In the area of freedom of expression it is well established that one has standing to challenge a statute on the ground that it delegates overly broad licensing discretion to an administrative office, whether or not his conduct could be proscribed by a properly drawn statute, and whether or not he applied for a license. "One who might have had a license for the asking may . . . call into question the whole scheme of licensing when he is prosecuted for failure to procure it." [Cits.] Standing is recognized in such cases because of the ". . . danger of tolerating, in the area of First Amendment freedoms, the existence of a penal statute susceptible of sweeping and improper application." [Cits.]
Freedman v. Maryland, 380 U. S. 51, 56 (I) (85 SC 734, 13 LE2d 649) (1965). Accordingly, even assuming that Appellants might not otherwise meet the traditional standard of "standing," they clearly have met the more relaxed standard of "standing" applicable to a First Amendment challenge of an allegedly overbroad statute.
(b) Restrictions on the exercise of free speech must be content neutral, narrowly tailored to serve significant governmental interests and provide for alternative channels of communication. Hirsh v. City of Atlanta, 261 Ga. 22, 25 (2) (401 SE2d 530) (1991). The Act does not, by its terms, prohibit the holding of mass gatherings. To the contrary, it merely imposes certain limitations upon the holding of such gatherings. Nevertheless, the Act requires that a permit be obtained from DHR as a "prior restraint" upon the holding of a mass gathering and does not specify when, or even if, DHR must act upon an application for a permit. The Supreme Court of the United States has held that
a prior restraint that fails to place limits on the time within which the decisionmaker must issue the license is impermIssible. [Cits.] . . . [A] licensing scheme failing to provide for definite limitations on the time within which the licensor must issue the license [is] constitutionally unsound, because the "delay compel[s] the speaker's silence." [Cit.] . . . Where the licensor has unlimited time within which to issue a license, the risk of arbitrary suppression is as great as the provision of unbridled discretion. A scheme that fails to set reasonable time limits on the decisionmaker creates the risk of indefinitely suppressing permissible speech.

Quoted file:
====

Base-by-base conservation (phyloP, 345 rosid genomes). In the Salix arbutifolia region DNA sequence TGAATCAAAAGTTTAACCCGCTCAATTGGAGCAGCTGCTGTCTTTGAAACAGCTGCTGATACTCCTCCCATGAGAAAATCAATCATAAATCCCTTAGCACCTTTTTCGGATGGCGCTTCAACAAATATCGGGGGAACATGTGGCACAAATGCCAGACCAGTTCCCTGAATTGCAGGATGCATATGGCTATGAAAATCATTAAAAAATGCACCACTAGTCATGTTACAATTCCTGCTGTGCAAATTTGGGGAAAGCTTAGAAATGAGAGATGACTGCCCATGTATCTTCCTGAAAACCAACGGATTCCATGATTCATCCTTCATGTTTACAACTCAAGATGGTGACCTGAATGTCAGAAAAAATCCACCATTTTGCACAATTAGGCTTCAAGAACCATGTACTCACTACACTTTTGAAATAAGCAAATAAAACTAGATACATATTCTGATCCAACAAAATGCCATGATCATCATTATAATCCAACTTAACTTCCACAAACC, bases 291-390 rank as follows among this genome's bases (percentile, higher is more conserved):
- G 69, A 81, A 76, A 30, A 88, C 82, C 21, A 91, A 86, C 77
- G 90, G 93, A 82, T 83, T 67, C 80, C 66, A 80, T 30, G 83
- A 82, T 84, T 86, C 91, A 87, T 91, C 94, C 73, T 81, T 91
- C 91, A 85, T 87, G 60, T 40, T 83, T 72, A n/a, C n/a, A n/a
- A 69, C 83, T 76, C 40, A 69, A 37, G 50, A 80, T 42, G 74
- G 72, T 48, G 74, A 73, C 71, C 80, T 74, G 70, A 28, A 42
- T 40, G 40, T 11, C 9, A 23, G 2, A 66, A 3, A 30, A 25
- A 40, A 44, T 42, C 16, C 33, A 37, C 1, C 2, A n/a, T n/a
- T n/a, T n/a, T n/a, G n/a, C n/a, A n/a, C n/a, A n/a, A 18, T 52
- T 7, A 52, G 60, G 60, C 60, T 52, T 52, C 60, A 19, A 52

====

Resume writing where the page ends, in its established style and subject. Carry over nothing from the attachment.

FW/PBS, Inc. v. City of Dallas, supra at 226-227 (II) (B). Even assuming that the state's interest justifies the statutory requirement that a license be obtained prior to the promoting and holding of a mass gathering,
such a regulation must provide that the licensor "will, within a specified brief period, either issue a license or go to court." [Cit.] That requirement is not met here, for the . . . Act . . . permits a delay without limit. The statute on its face does not purport to require when a determination must be made, nor is there an administrative regulation or interpretation doing so.
Riley v. Nat. Fed. of the Blind, 487 U. S. 781, 802 (IV) (108 SC 2667, 101 LE2d 669) (1988). It follows that the trial court erred in upholding the constitutionality of the Act as against Appellants' challenge.
3. For the reasons discussed in Divisions 1 (a) and 2 (b), the trial court erred in granting injunctive relief against Appellants based upon their proposal to hold the rally on "agricultural" property and their failure to comply with the Act. For the reasons discussed in Division 1 (b), the trial court correctly enjoined Appellants from operating a parking lot on the "residential" property, since zoning ordinances may be enforced by injunctions. See Graham v. Phinizy, 204 Ga. 638, 644 (2) (51 SE2d 451) (1949). There being no dispute that Appellants violated the injunction in all regards, the trial court correctly adjudged them to be in contempt for their violations. See Christian Knights of the Ku Klux Klan v. Richmond County, 258 Ga. 538 (2) (371 SE2d 868) (1988). "[T]he disobedience of an unsuperseded order within the jurisdiction of a court is a contempt of court, even though the order is erroneous. [Cit.]" Carter v. Carter, 244 Ga. 670, 672 (3), fn. 2 (261 SE2d 619) (1979).
In the remaining enumerations of error, Appellants assert that the Act is unconstitutional on equal protection grounds, challenge the trial court's finding that the rally was a "mass gathering" as defined by the Act, urge that injunctive relief was inappropriate because "irreparable harm" was not shown, and contend that a finding of contempt was not authorized due to the impossibility of compliance with the grant of injunctive relief. These enumerations have been considered and, to the extent that they are not moot, they are found to be without merit. Accordingly, the judgment of the trial court granting injunctive relief is affirmed in part and reversed in part and the judgment of the trial court finding Appellants to be in contempt is affirmed.
Hillard J. Quint, for appellants.
DECIDED NOVEMBER 25, 1996.
Thursday May 21 05:23 EDT